The legislation, known as WorkChoices, also encourages more individual bargaining for wages, moving Australia more in line with British and American practices.
"This is about having an open, freer market with protections," says Peter Lindsay, a member of Parliament from the conservative Liberal Party. "This will give us productivity gains, and it is only through productivity gains that you can increase pay."
The Business Council of Australia, which was a key backer of the legislation, argues that while national unemployment stands at a low 5 percent, the problem of underemployment persists. The new system, the Council argues, will make it easier to offer more flexible arrangements to these workers, many of whom are women.
Indeed, less than a third of full-time workers are female, largely due to family responsibilities. Some 70 percent of Australian mothers work outside the home, but mostly part time. And only 41 percent of women over the age of 55 work, often because many are shouldering the care of an elderly parent, according to Pru Goward with the Australian Human Rights and Equal Opportunity Commission in Sydney. This ultimately impacts women's earnings. The 2000 figure of 91 cents to a man's dollar only applies to non-managerial, full-time workers, excluding overtime pay. Once all earnings and part-time labor is included, the current ratio falls to 66 cents to the dollar, Ms. Goward says.
"The reason [women] don't negotiate as well on wage raises is because what we do are trade-offs - we are much better at flexible arrangements, negotiating annual leave.... We're much more determined to get time with our kids," says Goward.
Simply shifting to part-time work doesn't always solve the time crunch for mothers.
Jennifer Brennan, a mother of two in Sydney, pared back her job as a human resources manager to three days a week after the birth of her first daughter. But the arrangement soon fell apart. "The fact that I was trying to do five days of work in three, it really didn't work," she says, noting that job sharing would be the obvious solution. "[Employers] don't like jobs share. It costs them more as well."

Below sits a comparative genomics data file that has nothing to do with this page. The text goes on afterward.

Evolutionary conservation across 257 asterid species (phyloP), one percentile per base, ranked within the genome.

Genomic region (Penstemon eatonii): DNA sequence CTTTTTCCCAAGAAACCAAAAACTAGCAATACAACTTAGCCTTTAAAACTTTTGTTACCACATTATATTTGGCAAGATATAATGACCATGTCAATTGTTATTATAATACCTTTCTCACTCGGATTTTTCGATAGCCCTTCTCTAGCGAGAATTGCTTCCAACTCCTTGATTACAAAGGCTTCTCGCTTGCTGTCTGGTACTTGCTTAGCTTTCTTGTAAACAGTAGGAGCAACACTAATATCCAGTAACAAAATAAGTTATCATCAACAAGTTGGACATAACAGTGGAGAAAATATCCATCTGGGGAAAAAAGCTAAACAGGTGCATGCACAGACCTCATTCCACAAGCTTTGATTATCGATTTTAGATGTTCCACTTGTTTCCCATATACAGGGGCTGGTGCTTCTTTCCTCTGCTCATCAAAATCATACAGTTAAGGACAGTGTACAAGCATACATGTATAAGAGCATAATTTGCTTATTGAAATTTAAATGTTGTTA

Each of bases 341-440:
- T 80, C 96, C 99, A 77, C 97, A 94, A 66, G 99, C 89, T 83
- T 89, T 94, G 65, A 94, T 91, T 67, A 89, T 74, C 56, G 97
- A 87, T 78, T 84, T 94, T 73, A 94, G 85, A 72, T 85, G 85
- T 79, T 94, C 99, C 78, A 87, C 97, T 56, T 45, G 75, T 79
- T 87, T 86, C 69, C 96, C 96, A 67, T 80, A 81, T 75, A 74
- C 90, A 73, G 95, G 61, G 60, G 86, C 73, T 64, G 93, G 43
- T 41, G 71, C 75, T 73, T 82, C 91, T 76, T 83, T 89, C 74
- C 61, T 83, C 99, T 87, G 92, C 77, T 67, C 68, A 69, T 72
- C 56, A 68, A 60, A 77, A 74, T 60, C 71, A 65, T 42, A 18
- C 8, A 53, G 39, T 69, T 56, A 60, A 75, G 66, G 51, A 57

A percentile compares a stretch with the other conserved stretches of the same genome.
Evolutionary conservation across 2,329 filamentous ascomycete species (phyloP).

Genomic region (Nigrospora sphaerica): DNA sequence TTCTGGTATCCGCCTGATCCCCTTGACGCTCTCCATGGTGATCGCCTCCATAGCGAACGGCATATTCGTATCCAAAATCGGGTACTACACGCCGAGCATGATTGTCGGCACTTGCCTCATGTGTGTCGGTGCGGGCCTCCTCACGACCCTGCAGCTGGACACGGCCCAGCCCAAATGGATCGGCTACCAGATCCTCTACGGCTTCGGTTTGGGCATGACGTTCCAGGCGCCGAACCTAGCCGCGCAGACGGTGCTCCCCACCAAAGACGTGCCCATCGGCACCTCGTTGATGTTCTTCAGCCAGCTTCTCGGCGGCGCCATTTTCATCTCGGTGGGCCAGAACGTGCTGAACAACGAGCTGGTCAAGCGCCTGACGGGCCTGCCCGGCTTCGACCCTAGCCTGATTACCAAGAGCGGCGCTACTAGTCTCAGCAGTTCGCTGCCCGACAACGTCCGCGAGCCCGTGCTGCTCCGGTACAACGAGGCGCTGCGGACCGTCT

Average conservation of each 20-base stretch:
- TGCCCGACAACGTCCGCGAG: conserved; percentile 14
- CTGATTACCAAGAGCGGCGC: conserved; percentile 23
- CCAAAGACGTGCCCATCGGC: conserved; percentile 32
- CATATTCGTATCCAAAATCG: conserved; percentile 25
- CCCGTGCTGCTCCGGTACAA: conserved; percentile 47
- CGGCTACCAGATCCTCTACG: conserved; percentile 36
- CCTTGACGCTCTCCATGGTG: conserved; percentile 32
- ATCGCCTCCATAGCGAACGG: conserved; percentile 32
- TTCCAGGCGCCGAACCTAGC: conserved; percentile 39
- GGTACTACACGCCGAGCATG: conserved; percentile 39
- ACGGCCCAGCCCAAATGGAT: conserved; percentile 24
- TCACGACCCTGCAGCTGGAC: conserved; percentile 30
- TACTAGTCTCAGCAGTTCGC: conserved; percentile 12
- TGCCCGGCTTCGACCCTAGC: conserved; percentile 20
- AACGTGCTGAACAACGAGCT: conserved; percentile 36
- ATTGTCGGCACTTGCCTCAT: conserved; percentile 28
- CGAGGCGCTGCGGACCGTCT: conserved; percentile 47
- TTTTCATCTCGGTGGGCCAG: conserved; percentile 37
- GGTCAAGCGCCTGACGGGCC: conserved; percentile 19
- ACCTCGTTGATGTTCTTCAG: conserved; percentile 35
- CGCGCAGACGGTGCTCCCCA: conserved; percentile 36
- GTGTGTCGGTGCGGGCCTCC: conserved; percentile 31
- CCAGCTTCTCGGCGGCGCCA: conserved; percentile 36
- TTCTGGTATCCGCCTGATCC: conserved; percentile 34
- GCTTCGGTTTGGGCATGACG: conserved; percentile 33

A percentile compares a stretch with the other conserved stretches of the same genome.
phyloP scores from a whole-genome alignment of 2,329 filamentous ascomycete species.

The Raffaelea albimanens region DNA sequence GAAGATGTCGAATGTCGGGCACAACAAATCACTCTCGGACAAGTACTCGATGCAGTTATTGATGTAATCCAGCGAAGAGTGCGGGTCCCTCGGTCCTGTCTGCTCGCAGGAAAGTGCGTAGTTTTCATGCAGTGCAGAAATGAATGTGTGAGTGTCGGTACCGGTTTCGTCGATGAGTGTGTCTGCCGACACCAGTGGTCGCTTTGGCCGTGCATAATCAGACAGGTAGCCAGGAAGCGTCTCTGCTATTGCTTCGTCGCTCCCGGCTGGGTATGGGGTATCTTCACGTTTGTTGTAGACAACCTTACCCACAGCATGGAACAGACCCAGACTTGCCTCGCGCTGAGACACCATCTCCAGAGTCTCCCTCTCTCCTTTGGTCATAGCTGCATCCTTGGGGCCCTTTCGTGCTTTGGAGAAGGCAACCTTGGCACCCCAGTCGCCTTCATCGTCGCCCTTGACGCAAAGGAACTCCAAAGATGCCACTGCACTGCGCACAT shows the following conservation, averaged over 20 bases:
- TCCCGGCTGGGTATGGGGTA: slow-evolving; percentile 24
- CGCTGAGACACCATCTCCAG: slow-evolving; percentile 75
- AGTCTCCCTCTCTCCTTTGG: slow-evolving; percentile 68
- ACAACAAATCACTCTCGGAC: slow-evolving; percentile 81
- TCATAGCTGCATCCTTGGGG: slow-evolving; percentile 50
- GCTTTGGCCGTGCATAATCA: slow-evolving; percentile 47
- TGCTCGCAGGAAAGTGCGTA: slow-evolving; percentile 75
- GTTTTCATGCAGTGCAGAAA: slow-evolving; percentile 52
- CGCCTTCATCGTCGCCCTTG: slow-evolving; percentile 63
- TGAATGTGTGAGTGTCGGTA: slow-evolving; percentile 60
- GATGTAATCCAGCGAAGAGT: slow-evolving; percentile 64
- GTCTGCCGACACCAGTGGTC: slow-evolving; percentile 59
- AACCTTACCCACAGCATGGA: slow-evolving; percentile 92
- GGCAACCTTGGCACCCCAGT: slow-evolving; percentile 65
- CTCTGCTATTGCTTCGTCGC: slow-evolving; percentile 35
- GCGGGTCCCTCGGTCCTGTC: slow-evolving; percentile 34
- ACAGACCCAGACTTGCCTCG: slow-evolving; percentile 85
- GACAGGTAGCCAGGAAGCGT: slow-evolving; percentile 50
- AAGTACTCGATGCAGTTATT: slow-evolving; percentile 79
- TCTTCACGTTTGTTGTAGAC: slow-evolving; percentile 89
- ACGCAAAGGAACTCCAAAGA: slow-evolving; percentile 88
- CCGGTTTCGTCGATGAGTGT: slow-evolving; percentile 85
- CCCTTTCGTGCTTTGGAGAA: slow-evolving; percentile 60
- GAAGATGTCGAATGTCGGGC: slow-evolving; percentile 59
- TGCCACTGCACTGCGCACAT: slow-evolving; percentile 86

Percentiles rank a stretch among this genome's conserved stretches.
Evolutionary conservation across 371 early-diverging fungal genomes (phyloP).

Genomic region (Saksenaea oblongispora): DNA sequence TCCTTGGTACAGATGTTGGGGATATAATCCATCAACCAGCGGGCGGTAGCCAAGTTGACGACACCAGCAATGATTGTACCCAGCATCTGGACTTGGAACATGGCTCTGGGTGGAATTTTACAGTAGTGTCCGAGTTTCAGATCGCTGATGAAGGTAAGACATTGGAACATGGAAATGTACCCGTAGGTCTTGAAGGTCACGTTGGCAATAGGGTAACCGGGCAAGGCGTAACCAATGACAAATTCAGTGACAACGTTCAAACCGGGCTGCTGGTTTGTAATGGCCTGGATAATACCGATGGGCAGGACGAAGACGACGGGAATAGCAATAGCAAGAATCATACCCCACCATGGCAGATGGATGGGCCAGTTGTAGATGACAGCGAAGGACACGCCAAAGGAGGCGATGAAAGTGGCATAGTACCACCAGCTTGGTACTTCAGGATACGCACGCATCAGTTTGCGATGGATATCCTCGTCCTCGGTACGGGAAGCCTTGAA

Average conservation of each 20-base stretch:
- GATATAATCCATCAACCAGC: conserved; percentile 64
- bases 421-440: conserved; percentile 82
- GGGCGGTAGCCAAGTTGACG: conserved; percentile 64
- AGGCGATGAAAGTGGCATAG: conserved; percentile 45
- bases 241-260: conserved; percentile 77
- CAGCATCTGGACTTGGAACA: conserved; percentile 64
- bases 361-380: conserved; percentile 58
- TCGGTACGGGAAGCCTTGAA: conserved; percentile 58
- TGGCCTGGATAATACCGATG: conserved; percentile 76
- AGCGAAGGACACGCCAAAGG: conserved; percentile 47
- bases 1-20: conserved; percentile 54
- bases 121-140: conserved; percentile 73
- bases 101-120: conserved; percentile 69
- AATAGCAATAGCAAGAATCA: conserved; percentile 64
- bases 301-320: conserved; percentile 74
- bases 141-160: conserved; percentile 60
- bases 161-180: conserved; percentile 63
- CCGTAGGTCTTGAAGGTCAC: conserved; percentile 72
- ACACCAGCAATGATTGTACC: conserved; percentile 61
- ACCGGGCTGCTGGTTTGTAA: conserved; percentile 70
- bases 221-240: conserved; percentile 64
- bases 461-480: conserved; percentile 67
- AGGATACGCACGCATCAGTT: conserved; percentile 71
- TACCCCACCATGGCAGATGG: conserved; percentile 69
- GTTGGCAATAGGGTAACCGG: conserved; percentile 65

As a government adviser, Goward advocates better family-leave policies and flextime arrangements. She only half agrees with proponents of the new labor laws who say employers will now be able to meet individual scheduling needs. Women in the skilled workforce will benefit she says, but in the "unskilled workforce ... life for these women might get a bit tougher."
In 2000, women in Portugal earned an average of 92 cents for every dollar paid to a man in a full-time job. Australia tied for 2nd at 91 cents. In a survey of 19 industrialized countries, the US ranked 18, paying just 79 cents on the dollar.
Portugal: 92 cents
Australia: 91 cents
Belgium: 91 cents
Denmark: 89 cents
Spain: 88 cents
France: 87 cents
US: 79 cents
Source: Australian Bureau of Statistics, 1998-2000 data from Organization of Economic Co-operation and Development (OECD)